In the spark plug 100 according to the embodiment, the noble metal chip 91 is joined to the part of the inside surface 33 corresponding to the tip portion 31 of the ground electrode 30. In the completed spark plug 100, the noble metal chip 91 joined to the ground electrode 30 and the noble metal chip 90 joined to the tip portion 22 of the center electrode 20 are desirably opposed to one another as shown in FIG. 2. An appropriate measure for this purpose is to adjust the joining position of the noble metal chip 91 on the inside surface 33 of the ground electrode 30 in accordance with the deviation between the axial line P of the metal shell 50 and the axial line O of the insulator 10 when the noble metal chip 91 is joined to the ground electrode 30. More specifically, it is appropriate to join the noble metal chip 91 at a position that deviates toward the tip of the ground electrode 30 from the joining position (reference joining position) of the noble metal chip on the ground electrode in a conventional spark plug (i.e., the joining position with which the axial line of the noble metal chip coincides with the axial line P of the metal shell when the ground electrode is bent) by the deviation between the axial lines P and O (i.e., (A−B)/2 (see FIG. 3)).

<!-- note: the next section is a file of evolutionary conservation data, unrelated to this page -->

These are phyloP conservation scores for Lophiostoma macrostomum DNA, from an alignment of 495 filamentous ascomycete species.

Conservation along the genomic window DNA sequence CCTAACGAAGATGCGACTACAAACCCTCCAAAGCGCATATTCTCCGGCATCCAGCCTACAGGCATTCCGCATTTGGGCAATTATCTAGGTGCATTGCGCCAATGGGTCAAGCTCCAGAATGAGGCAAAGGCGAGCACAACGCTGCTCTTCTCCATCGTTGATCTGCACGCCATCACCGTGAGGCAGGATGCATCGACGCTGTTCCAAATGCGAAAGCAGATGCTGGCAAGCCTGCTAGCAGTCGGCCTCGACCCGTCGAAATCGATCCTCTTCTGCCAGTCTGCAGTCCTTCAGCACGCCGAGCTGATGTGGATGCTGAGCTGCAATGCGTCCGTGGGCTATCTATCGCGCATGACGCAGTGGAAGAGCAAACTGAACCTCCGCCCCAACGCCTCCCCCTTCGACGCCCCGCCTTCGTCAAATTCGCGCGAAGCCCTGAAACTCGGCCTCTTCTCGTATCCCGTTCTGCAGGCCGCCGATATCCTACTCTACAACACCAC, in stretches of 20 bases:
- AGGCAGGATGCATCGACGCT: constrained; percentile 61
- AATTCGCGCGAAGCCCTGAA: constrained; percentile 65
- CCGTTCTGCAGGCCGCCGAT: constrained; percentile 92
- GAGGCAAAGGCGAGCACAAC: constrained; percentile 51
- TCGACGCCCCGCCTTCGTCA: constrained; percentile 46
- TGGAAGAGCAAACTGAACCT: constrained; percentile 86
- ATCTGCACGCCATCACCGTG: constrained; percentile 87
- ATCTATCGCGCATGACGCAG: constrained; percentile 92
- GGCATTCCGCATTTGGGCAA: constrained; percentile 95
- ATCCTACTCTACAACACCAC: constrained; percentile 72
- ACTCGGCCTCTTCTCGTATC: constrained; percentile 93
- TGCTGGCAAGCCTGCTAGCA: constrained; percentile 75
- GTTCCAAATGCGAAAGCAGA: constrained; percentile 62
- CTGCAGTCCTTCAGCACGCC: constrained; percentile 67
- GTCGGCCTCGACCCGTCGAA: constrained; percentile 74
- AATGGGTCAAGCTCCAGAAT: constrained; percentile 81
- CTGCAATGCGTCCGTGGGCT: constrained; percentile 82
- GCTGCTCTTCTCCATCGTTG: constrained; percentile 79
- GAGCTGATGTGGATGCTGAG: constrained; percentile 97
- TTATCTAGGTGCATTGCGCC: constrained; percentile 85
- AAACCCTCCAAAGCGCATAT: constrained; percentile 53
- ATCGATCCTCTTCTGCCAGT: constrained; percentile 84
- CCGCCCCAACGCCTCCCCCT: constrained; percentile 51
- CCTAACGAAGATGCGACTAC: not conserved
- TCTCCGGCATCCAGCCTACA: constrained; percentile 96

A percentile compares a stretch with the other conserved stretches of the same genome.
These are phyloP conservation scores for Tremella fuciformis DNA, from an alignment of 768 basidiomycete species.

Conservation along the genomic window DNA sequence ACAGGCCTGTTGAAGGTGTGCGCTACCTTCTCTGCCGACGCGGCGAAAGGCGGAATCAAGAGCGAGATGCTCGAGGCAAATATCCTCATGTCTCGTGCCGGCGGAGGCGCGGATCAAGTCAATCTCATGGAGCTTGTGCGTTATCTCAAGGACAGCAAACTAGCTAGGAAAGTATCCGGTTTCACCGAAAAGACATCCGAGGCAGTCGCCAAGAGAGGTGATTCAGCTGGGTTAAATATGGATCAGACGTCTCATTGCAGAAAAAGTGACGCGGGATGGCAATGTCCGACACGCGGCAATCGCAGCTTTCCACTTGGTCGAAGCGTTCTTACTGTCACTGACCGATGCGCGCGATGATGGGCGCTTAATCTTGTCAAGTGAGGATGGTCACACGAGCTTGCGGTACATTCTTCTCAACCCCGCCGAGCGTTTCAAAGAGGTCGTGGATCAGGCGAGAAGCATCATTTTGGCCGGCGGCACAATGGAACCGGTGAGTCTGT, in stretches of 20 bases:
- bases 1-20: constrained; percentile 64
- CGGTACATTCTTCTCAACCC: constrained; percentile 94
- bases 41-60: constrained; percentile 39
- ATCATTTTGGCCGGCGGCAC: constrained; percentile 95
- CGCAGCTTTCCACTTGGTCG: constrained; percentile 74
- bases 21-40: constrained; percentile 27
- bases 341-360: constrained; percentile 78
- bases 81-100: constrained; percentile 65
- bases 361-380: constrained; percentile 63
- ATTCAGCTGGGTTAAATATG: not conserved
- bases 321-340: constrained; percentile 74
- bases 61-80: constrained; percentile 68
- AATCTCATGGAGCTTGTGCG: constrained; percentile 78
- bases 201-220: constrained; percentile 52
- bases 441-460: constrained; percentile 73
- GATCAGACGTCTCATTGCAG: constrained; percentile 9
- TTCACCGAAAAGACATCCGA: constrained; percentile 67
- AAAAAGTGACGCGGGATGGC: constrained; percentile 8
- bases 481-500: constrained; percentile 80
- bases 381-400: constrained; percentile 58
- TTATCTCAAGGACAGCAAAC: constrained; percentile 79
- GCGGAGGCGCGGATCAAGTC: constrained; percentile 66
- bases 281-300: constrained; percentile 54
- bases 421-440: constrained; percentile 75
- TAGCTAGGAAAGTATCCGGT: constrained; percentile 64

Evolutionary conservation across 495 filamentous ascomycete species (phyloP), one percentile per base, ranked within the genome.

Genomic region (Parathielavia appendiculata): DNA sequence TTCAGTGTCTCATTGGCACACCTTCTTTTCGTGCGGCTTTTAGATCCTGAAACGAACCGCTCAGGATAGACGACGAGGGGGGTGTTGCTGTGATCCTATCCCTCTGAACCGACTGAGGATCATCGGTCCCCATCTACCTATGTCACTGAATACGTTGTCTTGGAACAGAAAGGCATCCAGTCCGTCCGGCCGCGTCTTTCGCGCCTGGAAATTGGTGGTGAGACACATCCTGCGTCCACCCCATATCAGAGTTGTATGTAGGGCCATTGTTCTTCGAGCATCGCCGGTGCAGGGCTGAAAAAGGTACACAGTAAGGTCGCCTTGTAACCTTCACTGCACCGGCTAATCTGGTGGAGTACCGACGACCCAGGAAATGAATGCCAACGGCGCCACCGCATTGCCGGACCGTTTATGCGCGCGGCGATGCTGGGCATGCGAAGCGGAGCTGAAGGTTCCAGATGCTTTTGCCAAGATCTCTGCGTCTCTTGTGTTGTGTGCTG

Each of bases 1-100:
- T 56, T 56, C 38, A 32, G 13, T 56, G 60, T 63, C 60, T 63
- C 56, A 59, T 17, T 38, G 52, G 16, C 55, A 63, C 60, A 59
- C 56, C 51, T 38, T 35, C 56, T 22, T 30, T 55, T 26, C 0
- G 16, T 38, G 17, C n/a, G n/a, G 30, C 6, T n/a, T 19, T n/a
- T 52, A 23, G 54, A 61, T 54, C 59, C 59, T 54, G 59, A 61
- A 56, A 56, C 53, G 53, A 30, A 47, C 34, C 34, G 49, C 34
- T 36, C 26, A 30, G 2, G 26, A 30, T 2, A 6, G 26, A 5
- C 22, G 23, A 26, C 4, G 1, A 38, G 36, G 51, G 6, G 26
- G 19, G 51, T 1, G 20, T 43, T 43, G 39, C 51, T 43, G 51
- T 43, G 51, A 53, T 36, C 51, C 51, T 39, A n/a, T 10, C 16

EXAMPLES

The following evaluation test was performed on the above-configured spark plug 100 to confirm the advantages of the invention.

Example 1

In this evaluation test, eight samples of the spark plug 100 were manufactured in which the deviation of the axial line O of the insulator 10 from the axial line P of the metal shell 50 (the off-axis deviation) was varied in a range of −0.3 to +0.4 mm with a step of 0.1 mm, and the probability of occurrence of a lateral spark was measured for each sample. The off-axis deviation was defined as the distance between the position of the axial line P and the position of the axial line O on the line Y-Y in the cross section of the spark plug 100 shown in FIG. 3. The polarity of the off-axis deviation was defined such that the off-axis deviation is indicated as negative when the position of the axial line O is located on the side of the position of the axial line P where the ground electrode 30 is joined to the metal shell 50, and is indicated as positive when the position of the axial line O is located on the opposite side.